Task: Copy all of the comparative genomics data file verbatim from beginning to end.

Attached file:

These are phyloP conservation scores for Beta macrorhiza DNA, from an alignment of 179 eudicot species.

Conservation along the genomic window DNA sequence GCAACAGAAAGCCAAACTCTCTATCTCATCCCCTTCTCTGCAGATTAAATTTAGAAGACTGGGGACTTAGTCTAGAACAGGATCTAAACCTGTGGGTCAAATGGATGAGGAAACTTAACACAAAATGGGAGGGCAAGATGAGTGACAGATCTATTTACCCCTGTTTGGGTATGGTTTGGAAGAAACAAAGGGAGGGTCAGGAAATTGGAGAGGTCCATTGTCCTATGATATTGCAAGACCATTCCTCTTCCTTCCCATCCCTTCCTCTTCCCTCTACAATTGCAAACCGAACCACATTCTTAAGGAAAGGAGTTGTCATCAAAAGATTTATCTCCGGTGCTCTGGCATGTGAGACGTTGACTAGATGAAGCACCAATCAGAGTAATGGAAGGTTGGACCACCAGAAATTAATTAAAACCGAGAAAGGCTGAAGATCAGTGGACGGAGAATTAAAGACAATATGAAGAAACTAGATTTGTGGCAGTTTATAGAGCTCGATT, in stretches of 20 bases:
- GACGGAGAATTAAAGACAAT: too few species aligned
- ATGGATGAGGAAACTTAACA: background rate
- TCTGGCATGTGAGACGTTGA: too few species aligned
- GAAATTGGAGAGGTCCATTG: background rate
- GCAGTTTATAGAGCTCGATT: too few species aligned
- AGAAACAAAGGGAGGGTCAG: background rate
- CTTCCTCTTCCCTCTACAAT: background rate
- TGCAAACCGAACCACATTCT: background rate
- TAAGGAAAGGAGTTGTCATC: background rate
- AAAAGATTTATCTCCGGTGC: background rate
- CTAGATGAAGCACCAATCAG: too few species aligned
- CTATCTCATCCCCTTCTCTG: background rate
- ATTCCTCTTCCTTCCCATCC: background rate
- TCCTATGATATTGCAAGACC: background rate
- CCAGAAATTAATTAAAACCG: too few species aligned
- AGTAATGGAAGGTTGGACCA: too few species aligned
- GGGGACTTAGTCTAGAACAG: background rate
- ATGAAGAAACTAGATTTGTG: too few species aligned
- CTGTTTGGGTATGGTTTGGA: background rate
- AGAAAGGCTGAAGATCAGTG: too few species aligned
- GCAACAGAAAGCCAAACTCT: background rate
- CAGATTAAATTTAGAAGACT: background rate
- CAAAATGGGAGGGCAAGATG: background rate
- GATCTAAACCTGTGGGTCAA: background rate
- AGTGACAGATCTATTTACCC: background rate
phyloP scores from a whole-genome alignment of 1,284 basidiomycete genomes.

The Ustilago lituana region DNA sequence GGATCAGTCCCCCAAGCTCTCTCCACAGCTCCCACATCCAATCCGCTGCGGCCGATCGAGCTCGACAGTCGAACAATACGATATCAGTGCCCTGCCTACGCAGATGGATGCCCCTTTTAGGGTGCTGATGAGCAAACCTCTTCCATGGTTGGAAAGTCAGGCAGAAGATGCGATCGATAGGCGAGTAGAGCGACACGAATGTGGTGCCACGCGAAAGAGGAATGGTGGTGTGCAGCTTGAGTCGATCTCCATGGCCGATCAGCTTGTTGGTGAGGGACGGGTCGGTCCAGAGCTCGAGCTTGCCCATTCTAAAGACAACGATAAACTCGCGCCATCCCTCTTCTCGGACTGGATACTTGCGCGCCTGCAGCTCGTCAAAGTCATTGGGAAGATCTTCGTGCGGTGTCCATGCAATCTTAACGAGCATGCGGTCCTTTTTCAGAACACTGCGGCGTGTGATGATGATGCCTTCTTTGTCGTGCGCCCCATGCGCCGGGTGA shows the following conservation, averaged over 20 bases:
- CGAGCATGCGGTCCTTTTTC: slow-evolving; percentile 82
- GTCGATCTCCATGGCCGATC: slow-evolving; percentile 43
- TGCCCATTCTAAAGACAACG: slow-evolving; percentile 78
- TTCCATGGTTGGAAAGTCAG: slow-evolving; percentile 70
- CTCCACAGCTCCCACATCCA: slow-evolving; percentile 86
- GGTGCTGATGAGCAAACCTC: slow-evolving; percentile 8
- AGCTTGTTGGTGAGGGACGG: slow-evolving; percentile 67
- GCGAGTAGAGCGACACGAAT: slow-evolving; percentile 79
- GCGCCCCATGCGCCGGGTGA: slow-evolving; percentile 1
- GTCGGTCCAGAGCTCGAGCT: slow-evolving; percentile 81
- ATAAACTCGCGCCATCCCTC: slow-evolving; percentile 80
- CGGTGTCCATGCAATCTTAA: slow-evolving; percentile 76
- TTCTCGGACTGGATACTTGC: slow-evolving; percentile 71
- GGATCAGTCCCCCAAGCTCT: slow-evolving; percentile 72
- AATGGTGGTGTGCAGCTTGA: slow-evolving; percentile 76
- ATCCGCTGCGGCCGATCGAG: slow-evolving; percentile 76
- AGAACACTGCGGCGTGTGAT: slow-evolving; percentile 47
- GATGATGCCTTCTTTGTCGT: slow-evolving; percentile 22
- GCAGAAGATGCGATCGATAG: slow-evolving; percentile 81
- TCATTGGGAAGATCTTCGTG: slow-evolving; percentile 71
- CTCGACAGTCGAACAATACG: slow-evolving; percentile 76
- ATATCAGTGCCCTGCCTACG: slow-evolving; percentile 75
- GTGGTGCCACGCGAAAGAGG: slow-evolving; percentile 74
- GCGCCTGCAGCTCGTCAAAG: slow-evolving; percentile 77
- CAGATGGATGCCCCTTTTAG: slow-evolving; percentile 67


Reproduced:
These are phyloP conservation scores for Beta macrorhiza DNA, from an alignment of 179 eudicot species.

Conservation along the genomic window DNA sequence GCAACAGAAAGCCAAACTCTCTATCTCATCCCCTTCTCTGCAGATTAAATTTAGAAGACTGGGGACTTAGTCTAGAACAGGATCTAAACCTGTGGGTCAAATGGATGAGGAAACTTAACACAAAATGGGAGGGCAAGATGAGTGACAGATCTATTTACCCCTGTTTGGGTATGGTTTGGAAGAAACAAAGGGAGGGTCAGGAAATTGGAGAGGTCCATTGTCCTATGATATTGCAAGACCATTCCTCTTCCTTCCCATCCCTTCCTCTTCCCTCTACAATTGCAAACCGAACCACATTCTTAAGGAAAGGAGTTGTCATCAAAAGATTTATCTCCGGTGCTCTGGCATGTGAGACGTTGACTAGATGAAGCACCAATCAGAGTAATGGAAGGTTGGACCACCAGAAATTAATTAAAACCGAGAAAGGCTGAAGATCAGTGGACGGAGAATTAAAGACAATATGAAGAAACTAGATTTGTGGCAGTTTATAGAGCTCGATT, in stretches of 20 bases:
- GACGGAGAATTAAAGACAAT: too few species aligned
- ATGGATGAGGAAACTTAACA: background rate
- TCTGGCATGTGAGACGTTGA: too few species aligned
- GAAATTGGAGAGGTCCATTG: background rate
- GCAGTTTATAGAGCTCGATT: too few species aligned
- AGAAACAAAGGGAGGGTCAG: background rate
- CTTCCTCTTCCCTCTACAAT: background rate
- TGCAAACCGAACCACATTCT: background rate
- TAAGGAAAGGAGTTGTCATC: background rate
- AAAAGATTTATCTCCGGTGC: background rate
- CTAGATGAAGCACCAATCAG: too few species aligned
- CTATCTCATCCCCTTCTCTG: background rate
- ATTCCTCTTCCTTCCCATCC: background rate
- TCCTATGATATTGCAAGACC: background rate
- CCAGAAATTAATTAAAACCG: too few species aligned
- AGTAATGGAAGGTTGGACCA: too few species aligned
- GGGGACTTAGTCTAGAACAG: background rate
- ATGAAGAAACTAGATTTGTG: too few species aligned
- CTGTTTGGGTATGGTTTGGA: background rate
- AGAAAGGCTGAAGATCAGTG: too few species aligned
- GCAACAGAAAGCCAAACTCT: background rate
- CAGATTAAATTTAGAAGACT: background rate
- CAAAATGGGAGGGCAAGATG: background rate
- GATCTAAACCTGTGGGTCAA: background rate
- AGTGACAGATCTATTTACCC: background rate
phyloP scores from a whole-genome alignment of 1,284 basidiomycete genomes.

The Ustilago lituana region DNA sequence GGATCAGTCCCCCAAGCTCTCTCCACAGCTCCCACATCCAATCCGCTGCGGCCGATCGAGCTCGACAGTCGAACAATACGATATCAGTGCCCTGCCTACGCAGATGGATGCCCCTTTTAGGGTGCTGATGAGCAAACCTCTTCCATGGTTGGAAAGTCAGGCAGAAGATGCGATCGATAGGCGAGTAGAGCGACACGAATGTGGTGCCACGCGAAAGAGGAATGGTGGTGTGCAGCTTGAGTCGATCTCCATGGCCGATCAGCTTGTTGGTGAGGGACGGGTCGGTCCAGAGCTCGAGCTTGCCCATTCTAAAGACAACGATAAACTCGCGCCATCCCTCTTCTCGGACTGGATACTTGCGCGCCTGCAGCTCGTCAAAGTCATTGGGAAGATCTTCGTGCGGTGTCCATGCAATCTTAACGAGCATGCGGTCCTTTTTCAGAACACTGCGGCGTGTGATGATGATGCCTTCTTTGTCGTGCGCCCCATGCGCCGGGTGA shows the following conservation, averaged over 20 bases:
- CGAGCATGCGGTCCTTTTTC: slow-evolving; percentile 82
- GTCGATCTCCATGGCCGATC: slow-evolving; percentile 43
- TGCCCATTCTAAAGACAACG: slow-evolving; percentile 78
- TTCCATGGTTGGAAAGTCAG: slow-evolving; percentile 70
- CTCCACAGCTCCCACATCCA: slow-evolving; percentile 86
- GGTGCTGATGAGCAAACCTC: slow-evolving; percentile 8
- AGCTTGTTGGTGAGGGACGG: slow-evolving; percentile 67
- GCGAGTAGAGCGACACGAAT: slow-evolving; percentile 79
- GCGCCCCATGCGCCGGGTGA: slow-evolving; percentile 1
- GTCGGTCCAGAGCTCGAGCT: slow-evolving; percentile 81
- ATAAACTCGCGCCATCCCTC: slow-evolving; percentile 80
- CGGTGTCCATGCAATCTTAA: slow-evolving; percentile 76
- TTCTCGGACTGGATACTTGC: slow-evolving; percentile 71
- GGATCAGTCCCCCAAGCTCT: slow-evolving; percentile 72
- AATGGTGGTGTGCAGCTTGA: slow-evolving; percentile 76
- ATCCGCTGCGGCCGATCGAG: slow-evolving; percentile 76
- AGAACACTGCGGCGTGTGAT: slow-evolving; percentile 47
- GATGATGCCTTCTTTGTCGT: slow-evolving; percentile 22
- GCAGAAGATGCGATCGATAG: slow-evolving; percentile 81
- TCATTGGGAAGATCTTCGTG: slow-evolving; percentile 71
- CTCGACAGTCGAACAATACG: slow-evolving; percentile 76
- ATATCAGTGCCCTGCCTACG: slow-evolving; percentile 75
- GTGGTGCCACGCGAAAGAGG: slow-evolving; percentile 74
- GCGCCTGCAGCTCGTCAAAG: slow-evolving; percentile 77
- CAGATGGATGCCCCTTTTAG: slow-evolving; percentile 67